Bernstein et al. v. Federal Trade Commission, 200 F.2d 404 (9th Cir. 1952)Annotate this Case
Carl J. Mooslin, Los Angeles, Cal., for petitioner.
W. T. Kelley, Gen. Coun., James W. Cassedy and Jno. W. Carter, Jr., Atty., F. T. C., Washington, D. C., for respondent.
Before MATHEWS, HEALY, and BONE, Circuit Judges.
HEALY, Circuit Judge.
This is a proceeding to review and set aside a cease and desist order of the Federal Trade Commission based on findings of petitioner's having engaged in deceptive acts and practices in interstate commerce in violation of the Federal Trade Commission Act, 15 U.S.C.A. § 41 et seq. Substantially, the charge was that in operating a collection agency the petitioner falsely represented his business status for the purpose of obtaining information of a personal nature from delinquent debtors which, but for the false representation, the debtors would not have supplied. Petitioner does not challenge the findings, but attacks only the conclusion of the Commission that his business is in commerce.1 It is accordingly necessary to describe his business and the method of carrying it on, as indicated in the findings.
Petitioner operates a collection agency under the name of Affiliated Credit Exchange and he uses also for certain purposes the name Business Research. His principal office is at Los Angeles. One way in which he secures business is through solicitors who travel in various states — mostly far western states — and solicit accounts for collection. These solicitors are independent contractors who receive a stated sum for each account which through their efforts is assigned to petitioner for collection. The creditors reside in California and in other states. Petitioner furnishes the solicitors with assignment contract forms and forms for listing each account assigned. The accounts are against debtors residing in California or in states other than California, and each is listed on a blank form showing the name of the debtor, address, amount and nature of the debt, etc. This listing sheet is then attached to the contract of assignment, and the creditor thereupon executes the contract assigning the accounts so listed to the petitioner for collection on a commission basis. The contract having been delivered to the solicitor, the latter mails it to petitioner at Los Angeles.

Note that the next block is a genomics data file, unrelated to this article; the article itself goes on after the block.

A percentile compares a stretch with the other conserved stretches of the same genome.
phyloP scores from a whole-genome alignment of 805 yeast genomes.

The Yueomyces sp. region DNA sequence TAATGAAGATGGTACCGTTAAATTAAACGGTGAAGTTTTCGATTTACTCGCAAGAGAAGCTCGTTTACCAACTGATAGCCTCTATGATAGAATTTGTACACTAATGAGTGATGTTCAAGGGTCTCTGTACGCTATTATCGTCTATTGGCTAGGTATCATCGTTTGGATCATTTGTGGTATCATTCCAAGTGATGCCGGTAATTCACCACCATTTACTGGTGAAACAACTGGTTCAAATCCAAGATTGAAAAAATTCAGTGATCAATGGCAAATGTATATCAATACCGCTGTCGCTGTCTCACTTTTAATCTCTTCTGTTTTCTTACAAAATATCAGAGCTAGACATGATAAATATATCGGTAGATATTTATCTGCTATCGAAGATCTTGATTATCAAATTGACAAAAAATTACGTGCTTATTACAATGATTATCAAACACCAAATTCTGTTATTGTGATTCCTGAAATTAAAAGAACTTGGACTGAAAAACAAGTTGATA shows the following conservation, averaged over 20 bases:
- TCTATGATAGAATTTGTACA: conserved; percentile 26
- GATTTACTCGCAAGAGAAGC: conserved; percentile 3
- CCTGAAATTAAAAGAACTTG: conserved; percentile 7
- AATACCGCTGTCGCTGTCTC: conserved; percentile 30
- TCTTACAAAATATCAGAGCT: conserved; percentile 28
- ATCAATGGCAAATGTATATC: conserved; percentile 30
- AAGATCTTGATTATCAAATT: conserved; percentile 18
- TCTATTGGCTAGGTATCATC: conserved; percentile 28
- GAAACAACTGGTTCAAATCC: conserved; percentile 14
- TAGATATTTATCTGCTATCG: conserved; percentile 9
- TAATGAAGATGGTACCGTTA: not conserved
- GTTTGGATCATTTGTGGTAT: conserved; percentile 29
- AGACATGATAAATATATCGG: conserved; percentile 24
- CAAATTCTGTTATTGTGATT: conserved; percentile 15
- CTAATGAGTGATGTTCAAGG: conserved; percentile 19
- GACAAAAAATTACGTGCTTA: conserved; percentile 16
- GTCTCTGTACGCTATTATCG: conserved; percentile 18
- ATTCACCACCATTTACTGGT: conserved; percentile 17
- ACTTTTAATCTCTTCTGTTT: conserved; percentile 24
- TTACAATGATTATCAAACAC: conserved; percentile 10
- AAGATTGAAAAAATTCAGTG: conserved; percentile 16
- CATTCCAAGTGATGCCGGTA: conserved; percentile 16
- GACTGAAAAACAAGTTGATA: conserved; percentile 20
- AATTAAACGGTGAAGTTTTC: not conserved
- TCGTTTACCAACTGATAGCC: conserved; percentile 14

Thus petitioner receives through interstate channels business from clients residing in states other than California. The debtors concerned, in turn, may reside almost anywhere. Petitioner secures his business through the mails and carries it forward in the same manner. He receives money from debtors located in states other than California and transmits it, less his commission, to creditors who are also elsewhere than in California. Often he receives money from creditors representing his commission on debts paid direct to the creditor. These creditors, many of them, are located in states other than California.
In these ways the petitioner regularly uses the channels of interstate communication. His activities, while not trade in the ordinary sense, are a species of commerce and constitute commerce within the meaning of that term as used in the Constitution and in the Federal Trade Commission Act. Cf. International Text Book Company v. Pigg, 217 U.S. 91, 30 S. Ct. 481, 54 L. Ed. 678; Furst v. Brewster, 282 U.S. 493, 51 S. Ct. 295, 75 L. Ed. 478; N. L. R. B. v. Bank of America, 9 Cir., 130 F.2d 624, 626; Rothschild v. Federal Trade Commission, 7 Cir., 200 F.2d 39.
The practices banned by the Commission are likewise in commerce. These are carried on for the purpose and in the manner now to be described. If a debtor has not responded or if there is indication that he has moved, petitioner attempts to locate him by use of what is commonly known as a double postcard. One card is addressed to the debtor and the return card is addressed to petitioner under the name of Business Research, Washington, D. C. These cards petitioner mails in bulk to his agent in Washington, D. C., and the latter mails the card to the individual debtors so that the communication will bear the Washington postmark. Naturally the cards go to addressees in various parts of the country.
The message addressed to the debtor states that "to enable us to complete our records it is necessary that you furnish the information requested on the attached card. Do this at once and mail to us." The reply part is designed to be detached, filled out, signed and mailed by the debtor. The matter on which information is to be given is stated in the latter card under various headings, including the name of the "subject" (in other words, the debtor), his address, his employer and the latter's address, debtor's monthly salary, whether he owns his home or car, whether married, and if so does the spouse work, number of dependents, etc. In other ways the return card simulates forms commonly used for statistical purposes. The Washington address serves as a sort of clincher for the general implication that the inquiring party is engaged purely in business research or possibly even in the compilation of official statistics. Under this pretext the petitioner gets information which helps him materially in his business of collecting bad debts.
The whole matter being clearly within the jurisdiction and competence of the Commission, its order is affirmed.
As stated in his brief, petitioner's position is that "the use of such double postcards, although misleading in nature, are not used in commerce and unless facts can be shown whereby petitioner's entire business could be adjudicated as being in interstate commerce, the Federal Trade Commission lacks jurisdiction to issue any binding order upon petitioner."